CISPLATIN — cisplatin injection, solution
Gland Pharma Limited


Cisplatin should be administered under the supervision of a qualified physician experienced in the use of cancer chemotherapeutic agents. Appropriate management of therapy and complications is possible only when adequate diagnostic and treatment facilities are readily available.
Cumulative renal toxicity associated with cisplatin is severe. Other major dose-related toxicities are myelosuppression, nausea, and vomiting.
Ototoxicity, which may be more pronounced in children, and is manifested by tinnitus, and/or loss of high frequency hearing and occasionally deafness, is significant.Anaphylactic-like reactions to cisplatin have been reported. Facial edema, bronchoconstriction, tachycardia, and hypotension may occur within minutes of cisplatin administration. Epinephrine, corticosteroids, and antihistamines have been effectively employed to alleviate symptoms (see WARNINGS and ADVERSE REACTIONS).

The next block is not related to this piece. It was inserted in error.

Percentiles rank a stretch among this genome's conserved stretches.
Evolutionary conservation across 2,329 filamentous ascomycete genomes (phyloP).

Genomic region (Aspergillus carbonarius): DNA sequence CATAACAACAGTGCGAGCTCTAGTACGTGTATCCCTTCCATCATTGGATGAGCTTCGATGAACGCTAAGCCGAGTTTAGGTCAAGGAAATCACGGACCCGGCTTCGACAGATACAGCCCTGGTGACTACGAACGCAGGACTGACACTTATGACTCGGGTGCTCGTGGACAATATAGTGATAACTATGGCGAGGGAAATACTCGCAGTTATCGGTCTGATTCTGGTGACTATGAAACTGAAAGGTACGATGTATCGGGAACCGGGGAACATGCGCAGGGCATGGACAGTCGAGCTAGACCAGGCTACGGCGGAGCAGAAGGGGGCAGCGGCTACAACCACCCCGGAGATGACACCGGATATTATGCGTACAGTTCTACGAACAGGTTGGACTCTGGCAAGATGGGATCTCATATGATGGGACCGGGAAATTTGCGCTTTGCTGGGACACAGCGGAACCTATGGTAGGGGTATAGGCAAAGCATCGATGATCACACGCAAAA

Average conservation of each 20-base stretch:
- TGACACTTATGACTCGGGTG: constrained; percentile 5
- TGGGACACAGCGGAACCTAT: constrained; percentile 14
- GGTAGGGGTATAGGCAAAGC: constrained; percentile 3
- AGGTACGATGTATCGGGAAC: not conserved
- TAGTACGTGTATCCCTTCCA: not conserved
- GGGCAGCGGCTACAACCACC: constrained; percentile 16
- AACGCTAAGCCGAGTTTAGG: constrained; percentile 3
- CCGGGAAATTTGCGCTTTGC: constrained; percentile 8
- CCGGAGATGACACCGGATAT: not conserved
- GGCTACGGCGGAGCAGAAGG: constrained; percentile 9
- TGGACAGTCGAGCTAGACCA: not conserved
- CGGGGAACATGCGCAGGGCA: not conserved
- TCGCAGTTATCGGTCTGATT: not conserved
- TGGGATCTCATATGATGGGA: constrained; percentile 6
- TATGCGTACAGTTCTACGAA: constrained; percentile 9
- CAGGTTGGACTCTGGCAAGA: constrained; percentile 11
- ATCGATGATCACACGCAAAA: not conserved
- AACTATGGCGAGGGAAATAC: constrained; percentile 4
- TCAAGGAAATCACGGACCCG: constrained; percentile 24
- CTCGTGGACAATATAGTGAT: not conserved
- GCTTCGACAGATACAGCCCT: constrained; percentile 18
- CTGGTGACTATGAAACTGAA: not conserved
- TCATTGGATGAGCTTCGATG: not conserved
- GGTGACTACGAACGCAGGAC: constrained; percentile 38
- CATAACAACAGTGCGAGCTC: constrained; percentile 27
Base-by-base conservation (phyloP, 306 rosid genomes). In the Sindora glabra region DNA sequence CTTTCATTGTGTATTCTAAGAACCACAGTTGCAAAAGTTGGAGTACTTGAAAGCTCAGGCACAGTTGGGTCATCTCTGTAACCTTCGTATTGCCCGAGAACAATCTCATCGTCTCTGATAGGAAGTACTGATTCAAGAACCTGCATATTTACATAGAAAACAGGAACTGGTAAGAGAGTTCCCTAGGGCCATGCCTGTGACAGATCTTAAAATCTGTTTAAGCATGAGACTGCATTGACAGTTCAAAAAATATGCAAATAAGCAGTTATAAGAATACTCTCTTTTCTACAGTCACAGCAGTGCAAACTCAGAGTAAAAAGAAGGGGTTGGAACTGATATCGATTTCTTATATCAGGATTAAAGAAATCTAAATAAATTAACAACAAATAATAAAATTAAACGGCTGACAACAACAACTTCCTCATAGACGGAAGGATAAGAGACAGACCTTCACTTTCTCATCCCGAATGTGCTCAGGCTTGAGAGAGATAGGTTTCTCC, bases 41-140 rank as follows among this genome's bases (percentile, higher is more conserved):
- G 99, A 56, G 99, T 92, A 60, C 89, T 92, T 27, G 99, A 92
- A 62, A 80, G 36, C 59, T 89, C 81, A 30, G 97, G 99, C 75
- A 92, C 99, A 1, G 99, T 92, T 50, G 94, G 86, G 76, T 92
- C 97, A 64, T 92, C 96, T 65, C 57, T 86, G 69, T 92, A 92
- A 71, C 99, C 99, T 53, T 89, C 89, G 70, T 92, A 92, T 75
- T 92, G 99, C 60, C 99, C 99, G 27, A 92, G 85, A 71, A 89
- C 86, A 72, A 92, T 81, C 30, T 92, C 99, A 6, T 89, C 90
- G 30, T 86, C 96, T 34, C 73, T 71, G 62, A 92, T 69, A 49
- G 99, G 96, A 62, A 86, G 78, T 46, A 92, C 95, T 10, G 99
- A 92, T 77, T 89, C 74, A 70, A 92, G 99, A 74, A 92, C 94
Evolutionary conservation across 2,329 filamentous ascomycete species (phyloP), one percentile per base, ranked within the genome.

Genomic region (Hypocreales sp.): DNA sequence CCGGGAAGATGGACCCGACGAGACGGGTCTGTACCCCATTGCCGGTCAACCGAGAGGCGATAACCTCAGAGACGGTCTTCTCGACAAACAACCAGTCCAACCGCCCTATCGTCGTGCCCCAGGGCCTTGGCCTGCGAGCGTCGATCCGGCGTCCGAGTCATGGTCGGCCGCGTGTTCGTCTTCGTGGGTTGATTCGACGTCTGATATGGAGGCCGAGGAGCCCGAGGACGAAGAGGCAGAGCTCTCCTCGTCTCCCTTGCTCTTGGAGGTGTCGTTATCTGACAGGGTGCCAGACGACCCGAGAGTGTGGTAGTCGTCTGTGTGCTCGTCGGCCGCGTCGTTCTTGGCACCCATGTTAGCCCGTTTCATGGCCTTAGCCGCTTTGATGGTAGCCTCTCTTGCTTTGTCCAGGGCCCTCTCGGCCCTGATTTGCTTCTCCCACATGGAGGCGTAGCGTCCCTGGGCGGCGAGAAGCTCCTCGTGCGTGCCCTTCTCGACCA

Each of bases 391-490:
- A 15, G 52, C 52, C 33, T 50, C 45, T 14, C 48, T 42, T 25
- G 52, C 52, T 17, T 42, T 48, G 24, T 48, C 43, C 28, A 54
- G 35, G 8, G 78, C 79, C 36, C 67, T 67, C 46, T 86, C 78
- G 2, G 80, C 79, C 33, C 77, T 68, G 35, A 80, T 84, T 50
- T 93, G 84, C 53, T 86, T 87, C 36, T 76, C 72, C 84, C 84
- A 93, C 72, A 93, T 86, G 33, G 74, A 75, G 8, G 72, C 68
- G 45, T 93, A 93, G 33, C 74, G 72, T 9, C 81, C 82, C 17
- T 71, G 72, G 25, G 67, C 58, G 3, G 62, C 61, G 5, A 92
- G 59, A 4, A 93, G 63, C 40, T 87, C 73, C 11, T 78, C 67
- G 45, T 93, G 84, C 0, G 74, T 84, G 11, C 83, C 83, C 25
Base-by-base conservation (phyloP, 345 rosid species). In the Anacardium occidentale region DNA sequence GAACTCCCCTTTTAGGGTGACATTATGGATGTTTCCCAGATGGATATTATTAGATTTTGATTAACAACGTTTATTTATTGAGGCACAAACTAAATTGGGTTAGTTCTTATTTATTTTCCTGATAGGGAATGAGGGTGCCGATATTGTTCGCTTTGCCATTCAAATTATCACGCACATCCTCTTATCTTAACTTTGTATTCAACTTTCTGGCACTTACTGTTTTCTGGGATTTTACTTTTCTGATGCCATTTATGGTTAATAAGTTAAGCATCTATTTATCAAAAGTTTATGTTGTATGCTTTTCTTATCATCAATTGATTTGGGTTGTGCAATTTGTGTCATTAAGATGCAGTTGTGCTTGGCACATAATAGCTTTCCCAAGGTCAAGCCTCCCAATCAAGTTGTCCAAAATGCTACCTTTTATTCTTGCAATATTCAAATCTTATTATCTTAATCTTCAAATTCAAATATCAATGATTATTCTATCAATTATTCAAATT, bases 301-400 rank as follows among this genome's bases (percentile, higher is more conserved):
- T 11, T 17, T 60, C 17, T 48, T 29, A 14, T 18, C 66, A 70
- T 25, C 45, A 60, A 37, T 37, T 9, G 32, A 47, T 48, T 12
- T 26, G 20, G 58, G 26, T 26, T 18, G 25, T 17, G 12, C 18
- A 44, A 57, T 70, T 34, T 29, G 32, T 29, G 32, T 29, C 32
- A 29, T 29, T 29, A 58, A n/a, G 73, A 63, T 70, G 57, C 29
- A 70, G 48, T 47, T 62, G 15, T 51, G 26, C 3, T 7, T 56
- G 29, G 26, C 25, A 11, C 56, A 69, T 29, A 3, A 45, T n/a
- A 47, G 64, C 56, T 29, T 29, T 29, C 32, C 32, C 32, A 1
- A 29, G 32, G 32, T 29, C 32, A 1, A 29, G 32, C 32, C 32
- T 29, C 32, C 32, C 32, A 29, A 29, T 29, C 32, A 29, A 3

Exercise caution to prevent inadvertent cisplatin overdose. Doses greater than 100 mg/m2 /cycle once every 3 to 4 weeks are rarely used. Care must be taken to avoid inadvertent cisplatin overdose due to confusion with carboplatin or prescribing practices that fail to differentiate daily doses from total dose per cycle.


Cisplatin Injection is a clear, colorless, sterile aqueous solution. Each 100 mL amber vial of Cisplatin Injection contains: 1 mg/mL cisplatin USP, 9 mg/mL sodium chloride, hydrochloric acid and/or sodium hydroxide to adjust pH, and water for injection USP to a final volume of 50 mL and 100 mL respectively. The pH range of Cisplatin Injection is 3.8 to 5.9.
Cisplatin Injection must be further diluted prior to administration (see DOSAGE AND ADMINISTRATION , All Patients).